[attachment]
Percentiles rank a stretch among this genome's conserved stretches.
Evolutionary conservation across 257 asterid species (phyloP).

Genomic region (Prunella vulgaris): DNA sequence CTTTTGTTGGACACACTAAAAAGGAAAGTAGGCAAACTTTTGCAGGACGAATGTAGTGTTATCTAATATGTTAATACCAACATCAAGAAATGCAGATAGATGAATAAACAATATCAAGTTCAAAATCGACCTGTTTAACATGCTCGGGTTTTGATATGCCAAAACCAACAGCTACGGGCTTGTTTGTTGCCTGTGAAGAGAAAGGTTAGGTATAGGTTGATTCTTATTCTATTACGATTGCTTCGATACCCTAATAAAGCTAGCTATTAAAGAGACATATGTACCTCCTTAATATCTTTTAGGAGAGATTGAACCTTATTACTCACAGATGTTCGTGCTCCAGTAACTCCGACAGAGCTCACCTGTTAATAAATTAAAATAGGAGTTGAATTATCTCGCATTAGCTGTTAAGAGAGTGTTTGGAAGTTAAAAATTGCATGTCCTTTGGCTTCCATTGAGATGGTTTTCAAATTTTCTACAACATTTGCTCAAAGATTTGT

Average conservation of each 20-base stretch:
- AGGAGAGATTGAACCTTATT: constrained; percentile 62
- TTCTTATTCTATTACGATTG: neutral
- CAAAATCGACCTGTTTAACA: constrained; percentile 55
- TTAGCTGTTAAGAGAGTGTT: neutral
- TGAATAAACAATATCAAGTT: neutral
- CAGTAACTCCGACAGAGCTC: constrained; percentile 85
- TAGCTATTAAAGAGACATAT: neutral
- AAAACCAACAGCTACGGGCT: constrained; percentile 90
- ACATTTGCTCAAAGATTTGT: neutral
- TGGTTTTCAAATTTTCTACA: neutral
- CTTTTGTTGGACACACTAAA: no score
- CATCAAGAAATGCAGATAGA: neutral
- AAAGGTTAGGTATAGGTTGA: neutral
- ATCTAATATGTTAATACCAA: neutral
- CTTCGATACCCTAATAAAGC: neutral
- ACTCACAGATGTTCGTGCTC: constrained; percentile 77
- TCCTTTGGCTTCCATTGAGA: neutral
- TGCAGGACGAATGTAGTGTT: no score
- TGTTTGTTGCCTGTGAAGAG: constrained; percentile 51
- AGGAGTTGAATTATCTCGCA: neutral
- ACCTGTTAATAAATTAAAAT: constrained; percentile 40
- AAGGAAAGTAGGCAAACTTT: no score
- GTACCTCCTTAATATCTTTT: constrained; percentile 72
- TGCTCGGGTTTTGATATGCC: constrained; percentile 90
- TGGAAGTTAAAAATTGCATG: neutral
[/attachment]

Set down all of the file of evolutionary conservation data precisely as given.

Percentiles rank a stretch among this genome's conserved stretches.
Evolutionary conservation across 257 asterid species (phyloP).

Genomic region (Prunella vulgaris): DNA sequence CTTTTGTTGGACACACTAAAAAGGAAAGTAGGCAAACTTTTGCAGGACGAATGTAGTGTTATCTAATATGTTAATACCAACATCAAGAAATGCAGATAGATGAATAAACAATATCAAGTTCAAAATCGACCTGTTTAACATGCTCGGGTTTTGATATGCCAAAACCAACAGCTACGGGCTTGTTTGTTGCCTGTGAAGAGAAAGGTTAGGTATAGGTTGATTCTTATTCTATTACGATTGCTTCGATACCCTAATAAAGCTAGCTATTAAAGAGACATATGTACCTCCTTAATATCTTTTAGGAGAGATTGAACCTTATTACTCACAGATGTTCGTGCTCCAGTAACTCCGACAGAGCTCACCTGTTAATAAATTAAAATAGGAGTTGAATTATCTCGCATTAGCTGTTAAGAGAGTGTTTGGAAGTTAAAAATTGCATGTCCTTTGGCTTCCATTGAGATGGTTTTCAAATTTTCTACAACATTTGCTCAAAGATTTGT

Average conservation of each 20-base stretch:
- AGGAGAGATTGAACCTTATT: constrained; percentile 62
- TTCTTATTCTATTACGATTG: neutral
- CAAAATCGACCTGTTTAACA: constrained; percentile 55
- TTAGCTGTTAAGAGAGTGTT: neutral
- TGAATAAACAATATCAAGTT: neutral
- CAGTAACTCCGACAGAGCTC: constrained; percentile 85
- TAGCTATTAAAGAGACATAT: neutral
- AAAACCAACAGCTACGGGCT: constrained; percentile 90
- ACATTTGCTCAAAGATTTGT: neutral
- TGGTTTTCAAATTTTCTACA: neutral
- CTTTTGTTGGACACACTAAA: no score
- CATCAAGAAATGCAGATAGA: neutral
- AAAGGTTAGGTATAGGTTGA: neutral
- ATCTAATATGTTAATACCAA: neutral
- CTTCGATACCCTAATAAAGC: neutral
- ACTCACAGATGTTCGTGCTC: constrained; percentile 77
- TCCTTTGGCTTCCATTGAGA: neutral
- TGCAGGACGAATGTAGTGTT: no score
- TGTTTGTTGCCTGTGAAGAG: constrained; percentile 51
- AGGAGTTGAATTATCTCGCA: neutral
- ACCTGTTAATAAATTAAAAT: constrained; percentile 40
- AAGGAAAGTAGGCAAACTTT: no score
- GTACCTCCTTAATATCTTTT: constrained; percentile 72
- TGCTCGGGTTTTGATATGCC: constrained; percentile 90
- TGGAAGTTAAAAATTGCATG: neutral